Photo Credit: Sergei Belski-USA TODAY Sports

A Flames guide to the 2018 men’s Olympic hockey tournament

The 2018 Winter Olympic Games begin on Friday in Pyeongchang, South Korea. But because of some disagreements between the National Hockey League and the International Olympic Committee, hockey fans will have to settle for watching players from European clubs face off instead of the likes of Mark Giordano and Sidney Crosby.

Or you can watch the women’s tournament, which will probably be excellent.

But for those of you who are hellbent on getting the most out of the men’s tournament this year, here’s a Calgary Flames-tinted look at the upcoming games.

The format

The Olympic tournament is a bit different from other international events like the World Championships or World Cup of Hockey. The 12 qualifying teams are split into three pools of four teams each:

  • Pool A: Canada, Czech Republic, Switzerland and South Korea
  • Pool B: Olympic Athletes from Russia, Slovakia, Slovenia and United States
  • Pool C: Finland, Germany, Norway and Sweden

After a round robin within each pool (Feb. 14-18), the three pool leaders (and the best second place team) are re-seeded with byes into the quarterfinals and the remaining eight teams are re-seeded and playing qualifying games for the remaining quarterfinal positions (Feb. 20). From there, it’s a single elimination for the quarterfinals (Feb. 21), but the four teams that reach the semi-finals (Feb. 23) will survive and play for the bronze (Feb. 24) and gold medals (Feb. 25).

The NHL-less effect

The elephant in the room during the tournament is the absence of NHL players. Here’s the current International Ice Hockey Federation World Ranking:

The teams that have been most dependent on NHL talent are probably Canada, the United States, Finland and Sweden – though Russia’s lost a few strong players as well. The result of pulling the NHLers out of the tournament is effectively leveling the playing field. Russia’s probably the toughest group to play against, especially in terms of having players on their roster that casual fans have actually heard of, but the gap between the remaining teams isn’t huge.

South Korea will likely get trounced, but we’ll probably see the most competitive (and chaotic) Olympic men’s tournament in decades.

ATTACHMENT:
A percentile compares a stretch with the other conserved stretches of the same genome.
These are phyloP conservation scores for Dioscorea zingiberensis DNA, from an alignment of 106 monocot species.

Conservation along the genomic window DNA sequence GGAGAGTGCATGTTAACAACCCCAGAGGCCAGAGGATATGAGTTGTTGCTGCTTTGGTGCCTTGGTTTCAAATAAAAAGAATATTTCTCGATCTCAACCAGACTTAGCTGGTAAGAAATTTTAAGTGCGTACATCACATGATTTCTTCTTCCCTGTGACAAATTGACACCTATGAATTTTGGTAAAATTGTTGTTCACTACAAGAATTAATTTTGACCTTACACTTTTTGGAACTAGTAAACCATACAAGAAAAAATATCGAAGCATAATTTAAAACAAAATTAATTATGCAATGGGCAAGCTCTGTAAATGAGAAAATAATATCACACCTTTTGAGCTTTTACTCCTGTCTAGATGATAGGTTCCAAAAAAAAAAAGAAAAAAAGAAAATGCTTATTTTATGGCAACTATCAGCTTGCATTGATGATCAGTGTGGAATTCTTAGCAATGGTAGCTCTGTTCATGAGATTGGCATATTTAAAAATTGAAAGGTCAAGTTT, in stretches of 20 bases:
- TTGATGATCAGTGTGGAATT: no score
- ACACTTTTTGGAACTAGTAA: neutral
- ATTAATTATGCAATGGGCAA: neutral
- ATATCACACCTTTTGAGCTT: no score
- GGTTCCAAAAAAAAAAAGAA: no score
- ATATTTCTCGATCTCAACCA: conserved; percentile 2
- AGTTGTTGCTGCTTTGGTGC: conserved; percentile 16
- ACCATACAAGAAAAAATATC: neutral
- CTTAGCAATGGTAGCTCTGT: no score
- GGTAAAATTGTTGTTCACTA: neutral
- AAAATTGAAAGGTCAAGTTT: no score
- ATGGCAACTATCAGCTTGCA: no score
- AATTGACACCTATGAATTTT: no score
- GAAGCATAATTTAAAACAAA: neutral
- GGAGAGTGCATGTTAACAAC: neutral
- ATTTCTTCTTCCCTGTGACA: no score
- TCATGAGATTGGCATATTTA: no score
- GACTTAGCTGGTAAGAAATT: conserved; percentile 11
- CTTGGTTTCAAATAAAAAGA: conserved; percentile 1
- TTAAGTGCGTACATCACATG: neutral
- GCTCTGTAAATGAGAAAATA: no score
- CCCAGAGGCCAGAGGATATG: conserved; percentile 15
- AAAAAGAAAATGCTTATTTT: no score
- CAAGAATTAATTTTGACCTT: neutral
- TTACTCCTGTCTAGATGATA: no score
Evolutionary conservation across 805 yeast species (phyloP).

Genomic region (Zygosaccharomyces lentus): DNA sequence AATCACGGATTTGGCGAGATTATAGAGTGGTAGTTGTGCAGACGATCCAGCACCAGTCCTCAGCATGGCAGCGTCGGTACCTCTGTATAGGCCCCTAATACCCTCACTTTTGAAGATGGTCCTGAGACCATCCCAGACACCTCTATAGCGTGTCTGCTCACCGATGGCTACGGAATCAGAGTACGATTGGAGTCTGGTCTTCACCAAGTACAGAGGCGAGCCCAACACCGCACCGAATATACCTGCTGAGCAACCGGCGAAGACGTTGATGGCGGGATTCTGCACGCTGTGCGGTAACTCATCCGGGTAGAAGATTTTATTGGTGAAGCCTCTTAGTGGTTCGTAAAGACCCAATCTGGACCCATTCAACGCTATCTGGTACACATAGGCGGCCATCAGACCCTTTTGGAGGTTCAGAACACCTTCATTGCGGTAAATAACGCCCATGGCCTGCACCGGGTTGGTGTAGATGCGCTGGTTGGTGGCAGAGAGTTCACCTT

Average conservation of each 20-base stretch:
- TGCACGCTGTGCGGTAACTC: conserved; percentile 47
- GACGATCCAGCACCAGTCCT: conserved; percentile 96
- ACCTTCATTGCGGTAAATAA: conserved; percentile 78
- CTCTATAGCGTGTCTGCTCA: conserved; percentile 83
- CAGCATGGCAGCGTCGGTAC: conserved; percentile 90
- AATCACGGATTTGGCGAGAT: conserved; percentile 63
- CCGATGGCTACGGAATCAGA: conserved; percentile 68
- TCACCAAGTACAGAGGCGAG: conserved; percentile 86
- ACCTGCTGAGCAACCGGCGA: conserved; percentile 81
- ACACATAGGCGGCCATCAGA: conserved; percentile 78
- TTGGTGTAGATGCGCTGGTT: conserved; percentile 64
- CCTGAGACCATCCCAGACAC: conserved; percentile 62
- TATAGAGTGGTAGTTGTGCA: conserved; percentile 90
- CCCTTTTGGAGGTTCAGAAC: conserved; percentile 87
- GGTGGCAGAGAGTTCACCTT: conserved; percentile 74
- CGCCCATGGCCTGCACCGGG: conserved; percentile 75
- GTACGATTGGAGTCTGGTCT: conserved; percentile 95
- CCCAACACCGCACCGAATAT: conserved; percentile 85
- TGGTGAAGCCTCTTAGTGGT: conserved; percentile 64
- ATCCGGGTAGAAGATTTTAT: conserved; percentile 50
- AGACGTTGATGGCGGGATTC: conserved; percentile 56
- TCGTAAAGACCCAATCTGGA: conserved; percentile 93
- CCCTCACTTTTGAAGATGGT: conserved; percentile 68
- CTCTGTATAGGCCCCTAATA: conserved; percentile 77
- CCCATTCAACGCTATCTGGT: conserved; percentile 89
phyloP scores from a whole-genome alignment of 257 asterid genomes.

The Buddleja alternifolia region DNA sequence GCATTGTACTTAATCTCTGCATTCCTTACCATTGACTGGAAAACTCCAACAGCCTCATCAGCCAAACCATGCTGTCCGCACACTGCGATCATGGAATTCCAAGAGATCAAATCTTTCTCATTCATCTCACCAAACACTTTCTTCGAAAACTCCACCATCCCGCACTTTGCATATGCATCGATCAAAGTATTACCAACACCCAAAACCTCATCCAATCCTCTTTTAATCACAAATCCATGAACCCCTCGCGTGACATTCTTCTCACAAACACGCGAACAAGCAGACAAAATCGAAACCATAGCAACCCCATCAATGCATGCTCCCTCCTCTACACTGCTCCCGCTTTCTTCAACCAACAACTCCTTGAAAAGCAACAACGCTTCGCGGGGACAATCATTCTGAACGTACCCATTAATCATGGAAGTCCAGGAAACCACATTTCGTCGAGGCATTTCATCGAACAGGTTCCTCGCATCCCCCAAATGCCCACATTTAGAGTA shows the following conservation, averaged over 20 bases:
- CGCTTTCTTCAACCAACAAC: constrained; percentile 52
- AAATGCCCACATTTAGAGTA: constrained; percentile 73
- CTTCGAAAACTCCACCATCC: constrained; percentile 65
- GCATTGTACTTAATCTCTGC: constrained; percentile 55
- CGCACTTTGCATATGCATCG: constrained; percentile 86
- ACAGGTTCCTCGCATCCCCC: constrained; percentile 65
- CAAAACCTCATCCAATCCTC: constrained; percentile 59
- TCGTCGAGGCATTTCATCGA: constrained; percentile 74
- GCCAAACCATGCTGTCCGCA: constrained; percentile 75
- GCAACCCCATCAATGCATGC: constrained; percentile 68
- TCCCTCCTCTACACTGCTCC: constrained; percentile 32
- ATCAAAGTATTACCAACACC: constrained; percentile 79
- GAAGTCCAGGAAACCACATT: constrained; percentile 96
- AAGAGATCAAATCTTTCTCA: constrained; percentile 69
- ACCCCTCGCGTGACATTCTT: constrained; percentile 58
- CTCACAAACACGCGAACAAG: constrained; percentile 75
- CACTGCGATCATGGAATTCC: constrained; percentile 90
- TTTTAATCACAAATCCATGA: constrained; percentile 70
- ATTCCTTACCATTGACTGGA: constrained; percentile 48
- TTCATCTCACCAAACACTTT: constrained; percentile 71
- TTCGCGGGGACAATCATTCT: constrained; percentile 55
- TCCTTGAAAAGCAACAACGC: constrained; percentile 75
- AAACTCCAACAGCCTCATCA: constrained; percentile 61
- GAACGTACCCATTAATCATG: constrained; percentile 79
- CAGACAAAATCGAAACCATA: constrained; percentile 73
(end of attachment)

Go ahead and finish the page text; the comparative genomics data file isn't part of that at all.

Flames connections

If you’re ready to embrace the chaos, here are a few Flames connections on various Olympic rosters:

Canada: Rene Bourque, Mason Raymond and Linden Vey all played for the Flames at various times. Kevin Poulin played in Stockton in 2015-16 (on an NHL deal), while Cody Goloubef is a current Stockton Heat defender (on an AHL deal).

Czech Republic: If you love obscure ex-Flames, you’ll love the Czechs. Roman Cervenka, Roman Horak and perennial seventh defender Jakub Nakladal are on their Olympic team.

Finland: Former Flames starter Karri Ramo is on the Finnish team.

Germany: David Wolf was technically Brad Treliving’s first signing and played three games with the Flames once upon a time.

South Korea: Korean forward Mike Testwuide was very briefly a Flames farmhand, as he played for Abbotsford after the Flames acquired him from Philadelphia for Mitch Wahl.

Sweden: Staffan Kronwall briefly dressed as a Flames depth defender.

Switzerland: Former Flames Jonas Hiller and Raphael Diaz are on the Swiss national team.

United States: Former farmhand (and one-time Flame) Chad Billins is on the American team.

If you’re thinking that almost all of these Flames connections are from the Bob Hartley regime, you get an insight into the level of player the Flames used to have – if you take away all the NHL players, there are tons of ex-Flames at the Olympics.